“Sit up straight” is more than just a motherly recommendation. Posture is the position in which a person holds their body. Keeping your body in good alignment is important for multiple reasons. “Poor” posture commonly looks like someone is slumped and rounded forward and worse; bowing their head down as well. This posture can affect not only your spine (neck, mid, and low back), but also your jaw, shoulders, and breathing. We are starting to see younger and younger patients in Physical Therapy with neck, jaw, and back pain. We can help prevent most of that with a little attention to posture.
“Posture problems kick in around the 5th grade,” according to Janice Novak, author of Posture, Get It Straight! It is important that we as parents are aware of this and help our children develop healthy posture habits and awareness of their bodies. Children have access to computers and hand held devices now more than ever. How we hold these devices and ourselves can impact our posture. The location your child does their homework can impact alignment as well. It is important that we model good posture for our children and encourage them to do the same.
Help your child find and use a good location for homework; slumped in their bed is not a good spot. Ideally, they would be seated at a desk or table; with ears, shoulders, and hips in line with one another, and hips, knees, and ankles bent to 90* angles, with feet supported. If they are reading; help them find something to prop their book or tablet up at an angle that supports the above posture.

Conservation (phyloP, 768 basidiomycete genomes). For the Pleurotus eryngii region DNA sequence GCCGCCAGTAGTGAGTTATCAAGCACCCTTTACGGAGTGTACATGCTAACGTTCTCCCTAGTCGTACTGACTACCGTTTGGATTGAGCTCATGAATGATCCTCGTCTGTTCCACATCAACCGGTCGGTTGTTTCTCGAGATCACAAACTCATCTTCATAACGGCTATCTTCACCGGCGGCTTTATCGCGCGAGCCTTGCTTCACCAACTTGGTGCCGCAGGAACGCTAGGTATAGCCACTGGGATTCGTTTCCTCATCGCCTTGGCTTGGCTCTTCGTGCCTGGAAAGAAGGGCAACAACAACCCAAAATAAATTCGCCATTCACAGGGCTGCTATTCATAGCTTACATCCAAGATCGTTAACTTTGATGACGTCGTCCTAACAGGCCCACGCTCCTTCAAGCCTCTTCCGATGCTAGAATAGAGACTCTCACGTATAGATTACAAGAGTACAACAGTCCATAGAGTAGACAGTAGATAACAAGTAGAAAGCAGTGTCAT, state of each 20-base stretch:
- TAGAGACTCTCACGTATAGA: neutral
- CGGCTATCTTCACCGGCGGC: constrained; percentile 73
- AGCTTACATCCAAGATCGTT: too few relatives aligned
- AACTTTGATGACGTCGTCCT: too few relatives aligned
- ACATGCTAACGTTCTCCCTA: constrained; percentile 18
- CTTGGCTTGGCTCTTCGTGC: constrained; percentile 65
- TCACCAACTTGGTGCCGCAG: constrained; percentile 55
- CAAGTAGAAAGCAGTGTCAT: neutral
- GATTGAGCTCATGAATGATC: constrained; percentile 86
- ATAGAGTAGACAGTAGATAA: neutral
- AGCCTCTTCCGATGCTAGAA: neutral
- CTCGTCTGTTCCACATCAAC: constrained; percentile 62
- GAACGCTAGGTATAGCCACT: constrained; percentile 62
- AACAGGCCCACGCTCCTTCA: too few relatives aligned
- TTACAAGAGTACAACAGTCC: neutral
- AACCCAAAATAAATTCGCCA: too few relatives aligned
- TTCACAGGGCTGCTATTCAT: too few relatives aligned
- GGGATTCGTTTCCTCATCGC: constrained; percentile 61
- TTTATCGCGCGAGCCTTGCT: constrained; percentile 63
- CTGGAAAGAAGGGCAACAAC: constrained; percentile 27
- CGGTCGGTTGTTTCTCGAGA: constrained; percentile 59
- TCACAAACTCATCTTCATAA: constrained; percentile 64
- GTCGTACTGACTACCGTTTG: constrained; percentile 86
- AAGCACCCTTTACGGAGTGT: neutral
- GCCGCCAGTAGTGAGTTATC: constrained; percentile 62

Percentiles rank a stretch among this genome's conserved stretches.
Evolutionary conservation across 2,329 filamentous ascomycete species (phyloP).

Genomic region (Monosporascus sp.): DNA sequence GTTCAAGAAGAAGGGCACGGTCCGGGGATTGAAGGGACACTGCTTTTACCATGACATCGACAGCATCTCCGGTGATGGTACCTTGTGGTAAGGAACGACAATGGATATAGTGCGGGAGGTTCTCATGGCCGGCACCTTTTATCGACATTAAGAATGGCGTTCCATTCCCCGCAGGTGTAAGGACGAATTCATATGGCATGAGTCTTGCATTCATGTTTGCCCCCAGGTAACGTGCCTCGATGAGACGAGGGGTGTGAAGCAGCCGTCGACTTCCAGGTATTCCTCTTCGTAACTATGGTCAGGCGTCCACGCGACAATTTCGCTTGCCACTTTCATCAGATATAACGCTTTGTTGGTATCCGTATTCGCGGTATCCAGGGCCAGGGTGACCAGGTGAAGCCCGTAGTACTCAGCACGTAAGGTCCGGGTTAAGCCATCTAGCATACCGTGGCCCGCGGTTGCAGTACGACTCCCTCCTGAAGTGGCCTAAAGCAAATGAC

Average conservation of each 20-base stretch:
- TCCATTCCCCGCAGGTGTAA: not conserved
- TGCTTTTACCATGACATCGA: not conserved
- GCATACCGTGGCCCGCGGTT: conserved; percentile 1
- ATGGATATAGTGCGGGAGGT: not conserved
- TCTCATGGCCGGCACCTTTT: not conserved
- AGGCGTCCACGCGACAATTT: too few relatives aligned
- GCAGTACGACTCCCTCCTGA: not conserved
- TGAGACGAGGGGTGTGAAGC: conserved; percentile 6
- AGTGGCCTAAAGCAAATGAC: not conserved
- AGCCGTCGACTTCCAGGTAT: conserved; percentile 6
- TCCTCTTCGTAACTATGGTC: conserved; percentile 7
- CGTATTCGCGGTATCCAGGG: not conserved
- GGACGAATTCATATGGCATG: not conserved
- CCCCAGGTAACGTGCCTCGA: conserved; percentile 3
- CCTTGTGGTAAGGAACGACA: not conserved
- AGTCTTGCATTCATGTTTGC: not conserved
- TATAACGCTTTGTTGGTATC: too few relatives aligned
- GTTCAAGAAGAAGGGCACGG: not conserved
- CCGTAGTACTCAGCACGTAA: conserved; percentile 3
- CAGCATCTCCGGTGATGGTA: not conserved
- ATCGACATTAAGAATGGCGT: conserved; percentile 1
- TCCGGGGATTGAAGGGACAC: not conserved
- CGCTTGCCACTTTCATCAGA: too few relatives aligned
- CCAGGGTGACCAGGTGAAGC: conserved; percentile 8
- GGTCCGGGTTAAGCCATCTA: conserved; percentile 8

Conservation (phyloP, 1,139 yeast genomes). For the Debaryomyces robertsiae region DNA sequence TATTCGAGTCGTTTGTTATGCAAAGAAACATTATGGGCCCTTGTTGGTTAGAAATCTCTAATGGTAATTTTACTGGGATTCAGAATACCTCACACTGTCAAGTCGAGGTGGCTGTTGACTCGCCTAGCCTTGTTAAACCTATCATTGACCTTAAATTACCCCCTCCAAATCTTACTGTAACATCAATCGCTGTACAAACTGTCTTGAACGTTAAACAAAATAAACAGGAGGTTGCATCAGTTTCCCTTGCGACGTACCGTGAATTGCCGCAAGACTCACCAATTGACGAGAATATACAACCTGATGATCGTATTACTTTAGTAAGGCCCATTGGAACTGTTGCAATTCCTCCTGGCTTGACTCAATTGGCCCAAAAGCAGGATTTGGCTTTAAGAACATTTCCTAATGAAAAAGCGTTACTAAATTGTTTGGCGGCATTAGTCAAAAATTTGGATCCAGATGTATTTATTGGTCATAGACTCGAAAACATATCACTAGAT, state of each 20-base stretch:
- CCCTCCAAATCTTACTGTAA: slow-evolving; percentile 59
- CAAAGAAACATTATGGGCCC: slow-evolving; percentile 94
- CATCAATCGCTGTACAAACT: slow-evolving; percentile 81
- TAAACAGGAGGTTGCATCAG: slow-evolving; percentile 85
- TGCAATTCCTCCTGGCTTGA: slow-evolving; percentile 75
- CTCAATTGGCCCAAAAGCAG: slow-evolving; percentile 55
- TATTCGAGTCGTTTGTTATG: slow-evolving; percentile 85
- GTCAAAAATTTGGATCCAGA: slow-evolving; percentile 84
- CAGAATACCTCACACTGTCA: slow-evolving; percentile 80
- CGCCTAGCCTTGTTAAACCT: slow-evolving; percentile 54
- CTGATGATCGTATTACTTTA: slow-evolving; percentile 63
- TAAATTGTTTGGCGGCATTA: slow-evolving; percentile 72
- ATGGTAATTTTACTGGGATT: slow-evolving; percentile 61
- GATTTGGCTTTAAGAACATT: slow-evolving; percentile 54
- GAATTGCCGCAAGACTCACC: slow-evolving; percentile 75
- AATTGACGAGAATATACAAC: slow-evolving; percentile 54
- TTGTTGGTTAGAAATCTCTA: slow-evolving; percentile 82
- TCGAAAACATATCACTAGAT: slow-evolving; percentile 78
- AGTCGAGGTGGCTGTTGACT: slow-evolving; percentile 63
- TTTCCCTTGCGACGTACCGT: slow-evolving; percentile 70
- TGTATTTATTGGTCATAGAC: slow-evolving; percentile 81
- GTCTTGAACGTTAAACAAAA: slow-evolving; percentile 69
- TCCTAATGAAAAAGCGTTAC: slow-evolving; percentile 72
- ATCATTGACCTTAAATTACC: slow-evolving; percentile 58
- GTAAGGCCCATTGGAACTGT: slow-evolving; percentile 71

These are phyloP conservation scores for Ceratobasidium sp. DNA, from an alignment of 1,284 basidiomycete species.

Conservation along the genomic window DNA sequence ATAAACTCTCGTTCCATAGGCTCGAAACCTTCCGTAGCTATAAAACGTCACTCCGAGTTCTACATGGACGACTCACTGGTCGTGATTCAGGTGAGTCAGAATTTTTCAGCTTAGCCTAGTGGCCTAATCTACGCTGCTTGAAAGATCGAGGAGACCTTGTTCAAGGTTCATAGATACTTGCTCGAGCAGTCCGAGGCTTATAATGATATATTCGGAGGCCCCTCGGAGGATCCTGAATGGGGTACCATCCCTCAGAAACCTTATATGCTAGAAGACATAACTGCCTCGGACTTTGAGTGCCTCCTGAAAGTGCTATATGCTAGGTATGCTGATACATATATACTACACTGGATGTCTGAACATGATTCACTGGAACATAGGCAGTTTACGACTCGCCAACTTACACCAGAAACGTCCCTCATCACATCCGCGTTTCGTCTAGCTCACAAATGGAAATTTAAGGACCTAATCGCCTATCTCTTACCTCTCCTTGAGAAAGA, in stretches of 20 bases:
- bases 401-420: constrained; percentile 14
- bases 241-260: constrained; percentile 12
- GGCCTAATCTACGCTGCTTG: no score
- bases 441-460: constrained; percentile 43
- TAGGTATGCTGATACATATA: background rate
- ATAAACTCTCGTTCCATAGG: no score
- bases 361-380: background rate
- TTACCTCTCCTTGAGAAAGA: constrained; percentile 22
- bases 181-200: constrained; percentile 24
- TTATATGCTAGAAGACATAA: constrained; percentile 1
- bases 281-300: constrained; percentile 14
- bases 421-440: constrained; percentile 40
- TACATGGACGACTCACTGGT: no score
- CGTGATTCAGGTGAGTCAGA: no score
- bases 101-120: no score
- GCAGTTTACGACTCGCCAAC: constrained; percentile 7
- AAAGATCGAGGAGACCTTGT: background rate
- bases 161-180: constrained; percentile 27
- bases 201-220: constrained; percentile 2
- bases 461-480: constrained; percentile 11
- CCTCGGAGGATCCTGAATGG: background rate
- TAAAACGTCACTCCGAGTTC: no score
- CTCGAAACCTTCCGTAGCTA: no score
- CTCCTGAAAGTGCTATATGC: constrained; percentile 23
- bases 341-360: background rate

Take time in your day to reset your posture and teach your child to do the same. If you or your child has been seated for a while, it’s good to take breaks and check in on your posture. I like to have people take a deep breath in, slightly lifting the chest and head and as you breathe out, bringing the shoulders down and back. It’s also good to get up and move around for a few minutes, if you or your child has been sitting for a long time.
One easy way to work on upright posture is to stand with your back against the wall. Heels should be about 6 inches away from the wall, keep knees slightly bent and gently press shoulders, back, and the back of the head against the wall. You might feel your abdominal muscles kick in to try to press your back into the wall; this is a good thing. Try to hold the position for a couple minutes to help strengthen and train your muscles to keep you in better alignment.
If you are concerned about your or your child’s posture, you can discuss it with your doctor and ask if a Physical Therapy referral is right for you. Let’s help our children grow up with healthy habits and awareness that will set them up for a great future. You can reach North Country Rehab- Physical Therapy at 802-334-3260.
Sarah Hardin, PT, CWS is a physical therapist, certified wound therapist, and certified lymphedema therapist who works at North Country Hospital with 19 years of experience.